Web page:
Concrete, timber system for mid- to high-rise buildings set for GreenBuild premier

Sources: CREE GmbH, Dornbirn, Austria; CP staff

CREE has opened a U.S. office to parlay its LifeCycle Tower (LCT) system, a concrete slab and wood post hybrid design suited to buildings up to 30 stories high. CREE Buildings is based in San Francisco, site of the November 14–15 GreenBuild 2012, where the concept will make its domestic debut.

The LCT uses prefabricated components manufactured to an architect’s specifications. Wall facades are made from glue-laminate posts, while the hybrid floor slabs are constructed of similar members and concrete slabs—interconnected by preset pins and holes. While components are fabricated off-site, the foundation is laid and structural elevator shaft core erected. Built of concrete, steel or wood, the core stiffens the building and provides a frame from which walls and floors bear.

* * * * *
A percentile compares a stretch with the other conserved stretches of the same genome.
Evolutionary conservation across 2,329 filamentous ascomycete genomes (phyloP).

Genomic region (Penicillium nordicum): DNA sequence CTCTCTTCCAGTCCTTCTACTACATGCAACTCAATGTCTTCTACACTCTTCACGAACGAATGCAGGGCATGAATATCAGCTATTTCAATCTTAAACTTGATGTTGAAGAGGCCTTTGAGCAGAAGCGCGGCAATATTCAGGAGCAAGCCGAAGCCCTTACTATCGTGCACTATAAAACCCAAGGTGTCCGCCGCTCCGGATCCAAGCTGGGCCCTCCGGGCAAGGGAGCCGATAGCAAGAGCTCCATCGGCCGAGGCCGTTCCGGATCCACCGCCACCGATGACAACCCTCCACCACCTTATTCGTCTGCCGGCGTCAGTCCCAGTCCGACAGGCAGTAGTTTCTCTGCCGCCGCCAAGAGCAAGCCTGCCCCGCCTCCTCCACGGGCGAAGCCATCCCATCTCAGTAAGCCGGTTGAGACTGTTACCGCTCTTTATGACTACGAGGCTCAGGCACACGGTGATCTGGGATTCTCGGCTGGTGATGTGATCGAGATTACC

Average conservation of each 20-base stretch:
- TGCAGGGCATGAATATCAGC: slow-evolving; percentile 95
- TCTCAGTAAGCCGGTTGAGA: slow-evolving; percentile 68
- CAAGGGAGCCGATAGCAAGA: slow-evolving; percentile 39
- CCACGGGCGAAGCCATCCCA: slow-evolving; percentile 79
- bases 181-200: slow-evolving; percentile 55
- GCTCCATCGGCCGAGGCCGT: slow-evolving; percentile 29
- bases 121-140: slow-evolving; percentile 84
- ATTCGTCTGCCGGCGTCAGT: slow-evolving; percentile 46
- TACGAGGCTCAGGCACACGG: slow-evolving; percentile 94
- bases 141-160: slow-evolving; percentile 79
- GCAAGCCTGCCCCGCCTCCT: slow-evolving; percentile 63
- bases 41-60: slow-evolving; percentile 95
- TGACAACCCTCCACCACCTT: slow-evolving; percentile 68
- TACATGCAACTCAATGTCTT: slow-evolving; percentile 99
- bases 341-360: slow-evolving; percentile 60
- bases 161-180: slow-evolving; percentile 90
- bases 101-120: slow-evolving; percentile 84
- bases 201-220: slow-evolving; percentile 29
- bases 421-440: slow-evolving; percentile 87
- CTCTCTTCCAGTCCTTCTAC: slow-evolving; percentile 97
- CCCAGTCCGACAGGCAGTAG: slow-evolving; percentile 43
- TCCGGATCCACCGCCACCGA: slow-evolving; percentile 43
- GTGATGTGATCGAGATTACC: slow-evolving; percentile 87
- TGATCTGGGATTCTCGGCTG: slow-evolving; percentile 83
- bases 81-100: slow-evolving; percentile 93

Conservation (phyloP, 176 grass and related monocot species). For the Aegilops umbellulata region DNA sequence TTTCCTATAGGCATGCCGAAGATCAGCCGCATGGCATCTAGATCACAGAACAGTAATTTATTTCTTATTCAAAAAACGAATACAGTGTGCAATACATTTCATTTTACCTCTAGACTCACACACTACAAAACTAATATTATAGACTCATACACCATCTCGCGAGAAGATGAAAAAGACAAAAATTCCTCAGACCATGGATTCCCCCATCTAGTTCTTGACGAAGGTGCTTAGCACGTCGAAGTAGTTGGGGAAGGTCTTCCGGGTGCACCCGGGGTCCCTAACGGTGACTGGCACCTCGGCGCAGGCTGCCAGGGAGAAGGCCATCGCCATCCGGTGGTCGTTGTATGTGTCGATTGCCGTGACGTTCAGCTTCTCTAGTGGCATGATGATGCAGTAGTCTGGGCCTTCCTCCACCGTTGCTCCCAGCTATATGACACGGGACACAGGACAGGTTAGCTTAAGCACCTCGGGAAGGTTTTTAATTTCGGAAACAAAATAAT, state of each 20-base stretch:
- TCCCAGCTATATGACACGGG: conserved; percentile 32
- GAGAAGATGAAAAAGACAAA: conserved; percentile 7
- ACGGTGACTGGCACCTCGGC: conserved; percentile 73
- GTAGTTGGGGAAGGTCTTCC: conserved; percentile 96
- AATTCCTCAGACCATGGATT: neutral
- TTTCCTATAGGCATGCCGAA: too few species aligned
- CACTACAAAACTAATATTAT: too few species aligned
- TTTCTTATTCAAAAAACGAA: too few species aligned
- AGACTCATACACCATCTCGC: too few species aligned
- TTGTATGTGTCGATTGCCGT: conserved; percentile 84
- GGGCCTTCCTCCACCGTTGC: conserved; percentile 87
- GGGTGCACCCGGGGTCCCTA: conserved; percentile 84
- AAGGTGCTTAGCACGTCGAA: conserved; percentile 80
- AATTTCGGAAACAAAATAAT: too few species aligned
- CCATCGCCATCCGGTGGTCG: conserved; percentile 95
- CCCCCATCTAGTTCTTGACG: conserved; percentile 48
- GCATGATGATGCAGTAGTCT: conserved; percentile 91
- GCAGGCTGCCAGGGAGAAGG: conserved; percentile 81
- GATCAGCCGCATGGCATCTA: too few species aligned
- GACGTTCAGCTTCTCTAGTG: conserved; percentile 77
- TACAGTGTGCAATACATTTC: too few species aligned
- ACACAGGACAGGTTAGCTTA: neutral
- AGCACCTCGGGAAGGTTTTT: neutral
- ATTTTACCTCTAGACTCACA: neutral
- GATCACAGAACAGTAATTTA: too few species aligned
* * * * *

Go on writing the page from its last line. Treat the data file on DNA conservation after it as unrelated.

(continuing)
The LCT reportedly lends itself to one story per day erection. By combining engineered timber and concrete, it reduces the volume of the latter material, netting what CREE engineers contend is a lighter structure with reduced foundation requirements when compared to a conventional reinforced concrete or concrete and steel alternative. CREE GmbH has used the system for its eight-story headquarters, along with another project in Austria, and cites several North American proposals in the works.

“We are surrounded by the cleantech and sustainable ecosystems, as well as some of the finest architecture firms in the country,” says CREE Buildings CEO Michael Zangerl, in reference to the company’s new San Francisco base. “Tall wood buildings are the future of sustainable urban development. We are excited to provide cities with this cutting edge design expertise and local timber industries with new markets.”  —